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The Vega Fire and the risk of wildfire in North County

Dear Friends & Neighbors,

The recent fire on Vega Road risked becoming a major disaster. Upwards of seven acres burned, which may not sound like a lot, but the location and timing threatened to become a massive conflagration. The fire burned the edge of oak and eucalyptus groves. At seven acres, North County Fire and CAL FIRE have a good chance of containing the fire in a heavily vegetated area. A slightly larger fire would have greatly increased the risk of the fire going out of control and destroying homes and large tracts of land.

North County Fire Chief Joe Mendoza told me told that as the flames licked up the eucalyptus trees, and sparks carried by the wind caused spot fires outside the main fire. This is exactly how a fire gets out of control.

We all should be grateful for the quick and efficient response of our North County and CAL FIRE firefighters. They saved our community once again.

This is the second recent fire in a eucalyptus grove. Just last year, there was a eucalyptus fire in Aromas. It was also contained, but we are rolling the dice of disaster every time a fire ignites in these highly flammable trees.

North County has been spared the fate of Paradise, California, where the entire community was burned to the ground, but we can’t count on favorable winds, luck and perfect responses to a fire every time there is one.

I have long been an advocate of modifying county regulations on the removal of dead trees, as well as reducing the thousands of acres of highly flammable eucalyptus. Fires are a natural occurrence that burn through an area every generation. A natural fire burns quickly without the destructiveness of modern-day fires which burn with intense heat from the excess fuel. This is because we have suppressed fires for over 100 years, thereby creating dense forests with an excess of fuel. The last two major fires in North County that burned for a week each were near Pesante Road in the 1950s and in Elkhorn near Long Canyon in 1905. The buildup of fuel from native vegetation and the presence of eucalyptus have created a firebomb ticking toward destruction in North County.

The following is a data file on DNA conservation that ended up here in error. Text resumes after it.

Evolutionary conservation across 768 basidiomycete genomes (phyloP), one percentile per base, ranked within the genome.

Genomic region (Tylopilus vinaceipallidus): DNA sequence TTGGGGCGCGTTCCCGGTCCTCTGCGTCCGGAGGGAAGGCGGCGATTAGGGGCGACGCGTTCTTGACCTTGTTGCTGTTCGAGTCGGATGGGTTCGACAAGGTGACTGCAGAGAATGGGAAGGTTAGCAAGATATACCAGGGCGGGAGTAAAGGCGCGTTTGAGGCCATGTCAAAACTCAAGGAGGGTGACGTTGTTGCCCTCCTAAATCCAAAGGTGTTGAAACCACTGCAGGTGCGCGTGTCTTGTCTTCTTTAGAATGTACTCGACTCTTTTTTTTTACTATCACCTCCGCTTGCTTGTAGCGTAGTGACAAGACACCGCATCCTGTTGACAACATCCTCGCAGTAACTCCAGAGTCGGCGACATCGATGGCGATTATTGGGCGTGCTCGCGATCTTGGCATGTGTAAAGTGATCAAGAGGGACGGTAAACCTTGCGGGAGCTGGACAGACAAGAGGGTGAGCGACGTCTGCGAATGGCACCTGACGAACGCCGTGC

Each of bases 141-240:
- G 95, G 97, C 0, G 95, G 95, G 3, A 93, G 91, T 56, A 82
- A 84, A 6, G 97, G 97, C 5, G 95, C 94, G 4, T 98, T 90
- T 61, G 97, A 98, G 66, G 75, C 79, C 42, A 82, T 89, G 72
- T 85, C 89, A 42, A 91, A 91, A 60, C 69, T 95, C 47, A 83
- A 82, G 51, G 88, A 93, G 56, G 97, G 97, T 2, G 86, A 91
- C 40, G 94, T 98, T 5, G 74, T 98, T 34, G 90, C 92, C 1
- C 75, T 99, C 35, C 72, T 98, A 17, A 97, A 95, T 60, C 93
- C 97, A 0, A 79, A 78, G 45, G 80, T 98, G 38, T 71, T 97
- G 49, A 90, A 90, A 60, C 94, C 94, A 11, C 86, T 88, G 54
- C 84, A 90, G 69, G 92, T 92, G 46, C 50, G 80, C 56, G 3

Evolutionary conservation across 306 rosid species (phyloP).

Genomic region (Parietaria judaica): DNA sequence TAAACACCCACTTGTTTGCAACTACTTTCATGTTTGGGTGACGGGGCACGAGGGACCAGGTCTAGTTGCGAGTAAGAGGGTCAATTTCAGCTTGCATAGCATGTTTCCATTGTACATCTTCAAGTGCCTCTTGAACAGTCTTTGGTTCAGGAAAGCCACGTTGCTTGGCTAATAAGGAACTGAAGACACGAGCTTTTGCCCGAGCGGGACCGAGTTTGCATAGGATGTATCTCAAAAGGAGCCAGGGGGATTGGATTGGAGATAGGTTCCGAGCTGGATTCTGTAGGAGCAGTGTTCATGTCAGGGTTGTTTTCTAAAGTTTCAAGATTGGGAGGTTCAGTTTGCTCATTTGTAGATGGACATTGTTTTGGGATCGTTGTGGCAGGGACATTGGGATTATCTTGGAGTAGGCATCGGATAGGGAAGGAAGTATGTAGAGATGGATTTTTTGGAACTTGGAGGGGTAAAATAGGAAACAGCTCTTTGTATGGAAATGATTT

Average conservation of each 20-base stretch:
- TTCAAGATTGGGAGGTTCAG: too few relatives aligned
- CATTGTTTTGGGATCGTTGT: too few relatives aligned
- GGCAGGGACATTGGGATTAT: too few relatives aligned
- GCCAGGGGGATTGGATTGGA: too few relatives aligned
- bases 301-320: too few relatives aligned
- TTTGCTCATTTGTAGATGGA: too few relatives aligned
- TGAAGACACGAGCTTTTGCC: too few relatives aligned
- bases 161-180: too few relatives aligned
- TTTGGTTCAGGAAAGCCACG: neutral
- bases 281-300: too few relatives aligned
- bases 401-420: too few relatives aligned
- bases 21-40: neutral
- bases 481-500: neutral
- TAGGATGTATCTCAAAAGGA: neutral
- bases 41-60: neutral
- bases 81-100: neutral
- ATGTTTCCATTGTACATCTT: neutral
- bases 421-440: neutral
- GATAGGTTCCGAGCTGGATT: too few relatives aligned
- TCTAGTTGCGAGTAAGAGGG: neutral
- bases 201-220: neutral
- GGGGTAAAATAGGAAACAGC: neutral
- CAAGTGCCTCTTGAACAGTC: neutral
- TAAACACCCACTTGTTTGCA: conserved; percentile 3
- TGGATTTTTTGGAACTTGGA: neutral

I am currently working with local and state officials on a pilot program to remove some of our eucalyptus. The details should be forthcoming in the next few months. I have also had multiple conversations about modifying the current tree ordinance that protects our native trees. I am fully supportive of protecting the oaks, manzanita and other native vegetation that we cherish in North County. However, it must be made easier to remove dead trees. Our current regulations require a permit to cut a dead tree. This must change. The larger eucalyptus, a non-native tree, are also protected by a county ordinance. This must also change.

Long before the eucalyptus were here, North County used to have some redwood groves. One of the most prominent was along the west side of San Miguel Canyon Road, approximately across from Hambey Lane. A lumber mill took out these redwoods in the 19th century. It would be far better to replace eucalyptus with native redwoods, which are more beneficial to native animals and plants and far less prone to explosive fires.

I also want to commend the Elkhorn Slough Foundation and California Department of Fish and Wildlife which have done an extraordinary job of removing eucalyptus on the Foundation’s lands. Eucalyptus have recently been removed along Elkhorn Road and opened an amazing view of the Slough while giving native plants an opportunity to reclaim the land. This program is a model for all of Monterey County. The next time you have an opportunity, drive along Elkhorn Road, in the area above Strawberry Road, and you will have a glimpse of the original North County landscape.

As always, don't hesitate to reach out to my office for assistance. You can reach us at 831-755-5022 or


Glenn Church

District 2 Supervisor

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